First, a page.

1. Stress Less.
Sounds simple enough, yes? No. Life is full of unavoidable stress, so I'm mainly addressing the burden we place upon ourselves with regards to our endurance training.
Does this sound familiar? "I have a mile repeat track workout today, tomorrow I'll do a recovery run at 8 min pace, followed by a long run on Sunday incorporated with some marathon tempo miles..." Stop. Set down the GPS and back away from the running log. I said put it down!
We all have goals, PRs that need breaking and courses that need conquering. Admittedly these things are so much more difficult to accomplish from the bench... Have I got your attention yet?
I am speaking from experience, my ass has left permanent imprints on the benches at my high school and college tracks. In fact, I even had to install a bench at home to handle the overflow of ass-time. Sorry for all the "ass"...perhaps a clever symbol substitution will depreciate the vulgar value. Rewind and replace all with "a$$" and proceed.
We stress too much about our expectations for each run and the subsequent fallout after those expectations aren't met. This places unnecessary burden not only on our delicate psyche, but I believe on our bodies as well. Weak minds yield weak bodies, just in the same way that stubborn minds yield broken bodies. Find a balance.
Don't stress about how far you think you need to run on any given day, and don't put too much stock in any particular pace you think you need to hit.
I leave my house each day and run by the seat of my pants. Get out the door and feel great? Sweet, let's run 10 miles and push the pace. Throw on the shoes and feel like a hot steamy pile? Who cares, drag a$$ for a mile or two then call it a day. One day, or even one week, will not make you...but it can break you. Training for 50 miles, I knew I had to get certain distances in or else I wouldn't be adequately prepared, as is the same for your training I speculate.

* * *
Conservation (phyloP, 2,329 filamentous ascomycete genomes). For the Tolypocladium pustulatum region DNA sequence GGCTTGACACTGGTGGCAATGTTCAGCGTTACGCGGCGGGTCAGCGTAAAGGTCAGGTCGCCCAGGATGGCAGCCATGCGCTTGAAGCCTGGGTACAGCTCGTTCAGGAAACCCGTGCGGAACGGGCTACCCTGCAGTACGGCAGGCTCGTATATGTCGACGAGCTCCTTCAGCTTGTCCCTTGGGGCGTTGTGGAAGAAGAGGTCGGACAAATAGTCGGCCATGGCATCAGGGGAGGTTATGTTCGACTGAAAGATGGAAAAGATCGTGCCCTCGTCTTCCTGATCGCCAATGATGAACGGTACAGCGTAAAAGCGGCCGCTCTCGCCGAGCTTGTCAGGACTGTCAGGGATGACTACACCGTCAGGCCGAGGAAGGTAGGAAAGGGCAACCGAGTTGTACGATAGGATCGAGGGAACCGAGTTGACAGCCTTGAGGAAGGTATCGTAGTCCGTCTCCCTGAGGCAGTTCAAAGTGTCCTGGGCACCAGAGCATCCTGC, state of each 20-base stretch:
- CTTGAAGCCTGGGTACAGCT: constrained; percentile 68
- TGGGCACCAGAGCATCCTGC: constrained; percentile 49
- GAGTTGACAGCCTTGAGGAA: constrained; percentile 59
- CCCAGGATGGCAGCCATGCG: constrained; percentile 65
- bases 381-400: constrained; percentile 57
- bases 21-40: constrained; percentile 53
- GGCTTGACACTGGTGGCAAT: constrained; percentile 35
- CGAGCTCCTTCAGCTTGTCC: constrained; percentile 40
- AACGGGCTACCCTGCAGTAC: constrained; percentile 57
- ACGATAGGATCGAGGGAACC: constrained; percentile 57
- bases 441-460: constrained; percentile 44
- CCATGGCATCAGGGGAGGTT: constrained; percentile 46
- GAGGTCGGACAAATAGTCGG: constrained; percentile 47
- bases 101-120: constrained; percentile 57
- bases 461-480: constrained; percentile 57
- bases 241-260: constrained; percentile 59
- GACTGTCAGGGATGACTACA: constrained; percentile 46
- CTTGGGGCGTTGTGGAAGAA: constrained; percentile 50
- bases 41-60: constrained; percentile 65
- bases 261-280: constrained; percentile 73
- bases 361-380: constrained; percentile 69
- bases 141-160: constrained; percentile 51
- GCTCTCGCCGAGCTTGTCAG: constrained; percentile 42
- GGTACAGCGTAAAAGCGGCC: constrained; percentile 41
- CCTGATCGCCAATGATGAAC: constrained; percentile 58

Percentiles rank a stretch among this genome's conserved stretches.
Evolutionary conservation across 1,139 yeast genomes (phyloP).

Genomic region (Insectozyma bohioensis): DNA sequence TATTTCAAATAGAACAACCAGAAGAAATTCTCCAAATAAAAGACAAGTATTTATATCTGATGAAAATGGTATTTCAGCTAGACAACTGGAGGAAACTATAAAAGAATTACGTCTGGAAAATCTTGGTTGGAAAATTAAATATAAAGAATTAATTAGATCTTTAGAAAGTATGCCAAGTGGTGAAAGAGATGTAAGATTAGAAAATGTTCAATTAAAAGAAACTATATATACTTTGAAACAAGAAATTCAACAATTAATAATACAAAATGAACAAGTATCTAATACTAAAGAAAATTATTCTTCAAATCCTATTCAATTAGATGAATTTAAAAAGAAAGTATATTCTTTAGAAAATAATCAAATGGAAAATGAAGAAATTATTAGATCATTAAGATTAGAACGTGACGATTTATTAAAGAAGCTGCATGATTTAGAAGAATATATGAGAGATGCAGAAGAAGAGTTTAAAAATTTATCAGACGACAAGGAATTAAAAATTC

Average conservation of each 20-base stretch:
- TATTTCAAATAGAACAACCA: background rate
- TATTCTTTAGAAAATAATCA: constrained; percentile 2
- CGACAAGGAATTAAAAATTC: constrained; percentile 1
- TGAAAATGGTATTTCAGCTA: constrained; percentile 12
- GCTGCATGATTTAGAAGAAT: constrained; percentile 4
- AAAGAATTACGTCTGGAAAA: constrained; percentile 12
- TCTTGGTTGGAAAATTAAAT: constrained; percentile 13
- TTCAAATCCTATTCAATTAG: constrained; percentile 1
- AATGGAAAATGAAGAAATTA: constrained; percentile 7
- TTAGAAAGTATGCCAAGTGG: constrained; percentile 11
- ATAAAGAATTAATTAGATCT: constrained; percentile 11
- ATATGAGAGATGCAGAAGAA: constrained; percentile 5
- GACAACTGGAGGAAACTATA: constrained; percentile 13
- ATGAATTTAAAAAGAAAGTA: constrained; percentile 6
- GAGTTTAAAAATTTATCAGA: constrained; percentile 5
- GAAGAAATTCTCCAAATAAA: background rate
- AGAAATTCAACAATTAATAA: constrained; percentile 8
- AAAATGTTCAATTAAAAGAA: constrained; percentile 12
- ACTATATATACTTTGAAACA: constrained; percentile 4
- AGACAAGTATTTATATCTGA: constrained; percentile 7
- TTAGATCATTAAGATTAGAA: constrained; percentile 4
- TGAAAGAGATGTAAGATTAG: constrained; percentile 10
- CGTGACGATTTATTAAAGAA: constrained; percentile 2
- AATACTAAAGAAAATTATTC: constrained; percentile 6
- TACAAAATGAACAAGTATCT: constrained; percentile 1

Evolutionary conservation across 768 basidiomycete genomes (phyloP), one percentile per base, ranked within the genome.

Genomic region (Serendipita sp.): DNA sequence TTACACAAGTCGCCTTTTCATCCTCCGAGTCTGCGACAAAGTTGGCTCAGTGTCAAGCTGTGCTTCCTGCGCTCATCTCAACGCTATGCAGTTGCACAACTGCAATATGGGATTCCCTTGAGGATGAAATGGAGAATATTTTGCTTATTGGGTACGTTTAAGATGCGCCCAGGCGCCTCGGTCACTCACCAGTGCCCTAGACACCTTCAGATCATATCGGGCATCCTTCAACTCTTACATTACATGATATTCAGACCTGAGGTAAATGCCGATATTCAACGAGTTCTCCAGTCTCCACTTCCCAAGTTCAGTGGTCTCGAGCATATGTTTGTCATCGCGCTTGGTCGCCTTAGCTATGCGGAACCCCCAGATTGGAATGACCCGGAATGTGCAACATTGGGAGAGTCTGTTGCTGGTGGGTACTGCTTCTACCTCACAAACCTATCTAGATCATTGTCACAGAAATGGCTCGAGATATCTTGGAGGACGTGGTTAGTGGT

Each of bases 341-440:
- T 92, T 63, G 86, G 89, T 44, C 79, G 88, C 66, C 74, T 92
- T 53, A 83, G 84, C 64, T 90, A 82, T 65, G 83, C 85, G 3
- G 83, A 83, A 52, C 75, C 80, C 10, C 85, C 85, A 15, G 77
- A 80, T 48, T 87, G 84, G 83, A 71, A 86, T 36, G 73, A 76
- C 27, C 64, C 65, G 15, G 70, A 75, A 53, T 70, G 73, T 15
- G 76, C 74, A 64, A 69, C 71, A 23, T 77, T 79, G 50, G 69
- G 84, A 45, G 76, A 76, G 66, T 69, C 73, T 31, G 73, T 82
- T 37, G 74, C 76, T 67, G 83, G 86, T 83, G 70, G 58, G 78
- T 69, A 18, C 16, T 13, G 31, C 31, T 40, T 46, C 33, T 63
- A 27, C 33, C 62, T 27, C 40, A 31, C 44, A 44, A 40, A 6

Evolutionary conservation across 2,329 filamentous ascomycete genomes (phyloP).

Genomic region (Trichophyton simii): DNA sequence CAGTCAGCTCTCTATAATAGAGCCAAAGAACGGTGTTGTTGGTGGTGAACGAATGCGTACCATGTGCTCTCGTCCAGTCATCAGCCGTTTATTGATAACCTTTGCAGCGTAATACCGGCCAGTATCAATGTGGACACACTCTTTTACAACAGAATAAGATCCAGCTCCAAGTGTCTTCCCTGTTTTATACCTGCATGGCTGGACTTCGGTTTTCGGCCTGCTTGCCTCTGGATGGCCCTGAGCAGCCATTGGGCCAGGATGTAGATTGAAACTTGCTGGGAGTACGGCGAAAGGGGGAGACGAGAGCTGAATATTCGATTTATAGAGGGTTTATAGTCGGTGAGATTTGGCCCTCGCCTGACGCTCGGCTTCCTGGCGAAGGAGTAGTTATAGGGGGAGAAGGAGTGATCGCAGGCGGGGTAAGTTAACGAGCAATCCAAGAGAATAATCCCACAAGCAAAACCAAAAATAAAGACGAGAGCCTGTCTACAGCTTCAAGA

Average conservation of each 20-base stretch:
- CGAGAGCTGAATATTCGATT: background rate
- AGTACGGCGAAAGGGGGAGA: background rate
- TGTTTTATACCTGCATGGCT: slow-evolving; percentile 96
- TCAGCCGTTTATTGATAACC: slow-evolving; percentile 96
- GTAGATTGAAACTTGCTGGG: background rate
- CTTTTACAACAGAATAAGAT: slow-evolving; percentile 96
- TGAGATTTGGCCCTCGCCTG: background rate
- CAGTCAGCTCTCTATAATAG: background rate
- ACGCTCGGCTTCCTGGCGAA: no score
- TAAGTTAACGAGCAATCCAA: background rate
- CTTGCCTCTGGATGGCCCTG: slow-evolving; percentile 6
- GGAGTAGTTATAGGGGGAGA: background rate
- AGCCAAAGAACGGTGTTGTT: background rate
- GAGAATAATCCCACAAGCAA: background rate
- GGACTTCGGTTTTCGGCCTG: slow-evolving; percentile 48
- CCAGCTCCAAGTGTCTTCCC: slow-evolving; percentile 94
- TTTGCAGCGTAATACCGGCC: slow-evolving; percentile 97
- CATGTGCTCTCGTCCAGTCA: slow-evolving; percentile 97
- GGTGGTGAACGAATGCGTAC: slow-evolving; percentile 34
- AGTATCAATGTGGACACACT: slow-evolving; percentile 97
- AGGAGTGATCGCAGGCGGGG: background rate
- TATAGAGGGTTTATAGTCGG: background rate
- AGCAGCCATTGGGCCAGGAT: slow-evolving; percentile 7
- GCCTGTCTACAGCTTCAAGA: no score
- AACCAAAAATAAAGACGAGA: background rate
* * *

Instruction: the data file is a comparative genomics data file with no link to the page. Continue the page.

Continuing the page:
Run how you feel, and don't stress. There are times to hold 'em, and times to fold 'em...the more willingness you have to LISTEN to your body, the more appropriately you can respond to any given scenario.
Am I running super fast times? H-E-double hockey sticks no! But I can assure you that I am inching closer to those desired times by running as opposed to sitting. Rigid training programs will work for some - injury-immune folks, profesh runners already in bangin' shape, and those looking to get fast...fast - but for the rest of us we need to practice some patience. I'm the worst offender in the real world, but in the running world I've gained considerable perspective in being patient. Try it.
Now for a sprinkle of real-life updates. It seems I will be staying in Seattle (hooray) and that I have found my niché. "Hindsight is always 20/20", "you never appreciate what you have until its gone", and other clichés that sum up being blissfully ignorant...
Until the next installment of "As Amanda's World Turns" I bid thee farewell and happy running.